Healthcare is an extremely specialised industry. Hospital and healthcare costs are escalating rapidly and the options are daunting and often difficult to compare and evaluate. So, whether you have a company that requires a medical aid scheme for employees, or you are an individual who needs health cover we help you make sense of the options so that you can make an appropriate and cost effective choice.
What is chronic medicine?
This is medicine that you need to take on a daily basis over a long period of time. Not all medicine that is taken for a long period of time will be paid as chronic. Although a condition may be defined as chronic, we may not be able to cover it from the Chronic Illness Benefit. According to Legislation all medical aids need to cover you for the prescribed minimum benefit which equals to 27 chronic conditions. The Chronic Illness Benefit is a benefit that covers medicine for a specified list of chronic conditions according to your plan type For your medical aid to cover medication as chronic, it needs to get approved by the scheme according to the scheme rules. Complete a chronic medication application form and submit to medical aid for approval. Every medical aid has its own formulary of medications that will be covered on the chronic illness benefit. The medical aid will pay claims if they have approved your condition on the chronic illness benefit. They pay for diagnostic tests from the chronic illness benefit only if your claim for the investigation is dated up to one month before your application for cover. If they receive claims dated earlier, they will pay the claims from your day-today benefit.
What is claw back?
A member’s medical aid contribution consists of a Risk portion and a Medical Savings Account (MSA) portion. Although the MSA portion is paid on a monthly basis over a period of 12 months, the full 12-month portions are allocated to the available MSA Balance at the beginning of the benefit year. Should the member/beneficiary resign during the course of the year, the MSA allocation is pro-rated and offset against the medical expenses incurred as at the date of resignation. In the event of the medical expenses exceeding the pro-rated MSA allocation, the exceeded amount is debited against the member as a claw back.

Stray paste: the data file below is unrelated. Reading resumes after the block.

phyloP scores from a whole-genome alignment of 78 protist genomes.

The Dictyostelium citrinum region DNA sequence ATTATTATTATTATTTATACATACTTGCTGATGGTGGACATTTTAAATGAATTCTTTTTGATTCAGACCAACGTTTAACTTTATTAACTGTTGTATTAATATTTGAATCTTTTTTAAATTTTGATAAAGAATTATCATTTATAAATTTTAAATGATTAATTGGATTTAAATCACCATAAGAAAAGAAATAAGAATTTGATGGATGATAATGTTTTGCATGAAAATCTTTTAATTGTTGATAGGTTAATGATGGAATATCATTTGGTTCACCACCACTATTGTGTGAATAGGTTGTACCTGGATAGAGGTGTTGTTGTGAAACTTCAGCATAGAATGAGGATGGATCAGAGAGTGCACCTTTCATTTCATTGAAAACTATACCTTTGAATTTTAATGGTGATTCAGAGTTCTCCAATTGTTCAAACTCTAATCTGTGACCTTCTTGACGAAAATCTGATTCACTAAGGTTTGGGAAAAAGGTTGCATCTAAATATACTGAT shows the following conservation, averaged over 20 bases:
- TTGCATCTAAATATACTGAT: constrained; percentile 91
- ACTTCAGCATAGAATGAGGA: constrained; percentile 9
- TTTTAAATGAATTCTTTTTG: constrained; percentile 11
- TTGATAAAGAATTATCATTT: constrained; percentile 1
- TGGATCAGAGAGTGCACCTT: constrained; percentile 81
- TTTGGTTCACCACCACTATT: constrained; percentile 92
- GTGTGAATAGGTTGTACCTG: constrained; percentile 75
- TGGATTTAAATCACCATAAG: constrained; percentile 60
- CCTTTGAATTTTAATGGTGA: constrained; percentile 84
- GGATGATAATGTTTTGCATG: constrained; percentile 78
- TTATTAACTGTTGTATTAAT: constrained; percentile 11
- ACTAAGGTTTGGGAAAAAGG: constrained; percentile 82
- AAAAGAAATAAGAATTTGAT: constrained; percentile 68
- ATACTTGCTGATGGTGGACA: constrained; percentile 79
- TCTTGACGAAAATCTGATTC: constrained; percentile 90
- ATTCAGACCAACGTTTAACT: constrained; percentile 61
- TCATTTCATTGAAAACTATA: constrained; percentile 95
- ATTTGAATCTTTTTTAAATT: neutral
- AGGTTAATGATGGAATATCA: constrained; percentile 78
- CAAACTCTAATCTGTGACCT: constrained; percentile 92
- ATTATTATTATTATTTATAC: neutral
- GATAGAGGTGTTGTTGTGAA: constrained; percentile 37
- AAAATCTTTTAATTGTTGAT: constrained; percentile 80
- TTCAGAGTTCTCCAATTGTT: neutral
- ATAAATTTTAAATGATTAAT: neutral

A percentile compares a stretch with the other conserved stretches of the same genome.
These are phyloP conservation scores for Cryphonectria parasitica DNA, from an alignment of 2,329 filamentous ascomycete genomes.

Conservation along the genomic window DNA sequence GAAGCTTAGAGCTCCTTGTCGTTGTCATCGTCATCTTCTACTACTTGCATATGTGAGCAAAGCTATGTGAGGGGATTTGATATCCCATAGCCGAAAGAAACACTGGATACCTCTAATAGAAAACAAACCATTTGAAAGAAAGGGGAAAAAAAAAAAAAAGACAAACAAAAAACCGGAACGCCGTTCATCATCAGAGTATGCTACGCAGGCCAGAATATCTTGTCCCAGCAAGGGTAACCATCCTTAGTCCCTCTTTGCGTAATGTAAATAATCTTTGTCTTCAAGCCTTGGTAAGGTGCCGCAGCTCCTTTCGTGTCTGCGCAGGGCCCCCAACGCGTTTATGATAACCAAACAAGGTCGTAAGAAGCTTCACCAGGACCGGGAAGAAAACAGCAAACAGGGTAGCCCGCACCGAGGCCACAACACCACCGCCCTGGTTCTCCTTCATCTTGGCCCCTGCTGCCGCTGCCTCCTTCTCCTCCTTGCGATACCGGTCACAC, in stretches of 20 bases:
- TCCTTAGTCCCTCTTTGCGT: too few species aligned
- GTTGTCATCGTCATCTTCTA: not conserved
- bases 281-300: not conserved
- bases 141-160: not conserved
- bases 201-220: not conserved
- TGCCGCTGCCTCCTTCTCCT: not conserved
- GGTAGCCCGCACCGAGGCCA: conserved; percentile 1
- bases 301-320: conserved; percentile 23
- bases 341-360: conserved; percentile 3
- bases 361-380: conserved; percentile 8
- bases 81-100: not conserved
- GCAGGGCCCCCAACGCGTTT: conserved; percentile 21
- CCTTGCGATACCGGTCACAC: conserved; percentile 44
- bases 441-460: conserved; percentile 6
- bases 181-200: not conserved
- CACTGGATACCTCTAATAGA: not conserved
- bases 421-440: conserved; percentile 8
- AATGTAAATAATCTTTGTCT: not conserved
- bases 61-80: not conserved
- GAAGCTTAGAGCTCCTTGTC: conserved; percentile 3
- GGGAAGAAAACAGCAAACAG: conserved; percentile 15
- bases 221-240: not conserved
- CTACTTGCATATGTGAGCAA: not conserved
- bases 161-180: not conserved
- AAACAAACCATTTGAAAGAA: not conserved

What is generic vs. patented drugs?
Generic drugs are copies of brand-name drugs that have exactly the same dosage, intended use, effects, side effects, route of administration, risks, safety, and strength as the original drug. Generic drugs are only cheaper because the manufacturers have not had the expenses of developing and marketing a new drug.
What to do when you need to be admitted?
Before you go to hospital for any planned procedure, you must: See the doctor Check what rate your specialist charges you Compare this to the cover on your medical aid Check if you will have any shortfall or co-payment Authorise your hospital admission with medical aid Cover for all the costs while you are in hospital is not automatic.
When you know you are going to be admitted to hospital, you need to tell the medical aid beforehand. You must authorise your admission to hospital at least 48 hours before you go in. The medical aid needs to know so they can arrange your costs in the best way, and give you information that is relevant to how they will cover you hospital stay.
Once the medical aid authorises your hospital admission, your cover is subject to their rules, funding guides and clinical rules (protocols). You can find out more about their rules on their website facilities. There are some expenses you may incur while you are in hospital that the hospital benefit does not cover, e.g. private wards. Certain procedures, medicines or new technologies need extra authorisation while you are in hospital. Only medically appropriate hospital claims will be paid from the hospital benefit
Late Penalty Joiner
Late Joiner Penalties can be imposed on members over the age of 35. Depending on the number of years that they have not belonged to a medical aid, a Late Joiner Penalty will be added to the member’s monthly contribution every month for as long as the membership is active. It is worked out as a percentage of the contribution as shown in the next table and is based on the total number of years a member has not been on a medical aid since the age of 35 years.
No of years applicant was not a member of a medical aid since again 35 Penalty 1 – 4 years 1.05 x contribution ( 5%) 5 – 14 years 1.25 x contribution (25%) 15-24 years 1.5 x contribution (50%) 25 + years 1.75 x contribution (75%)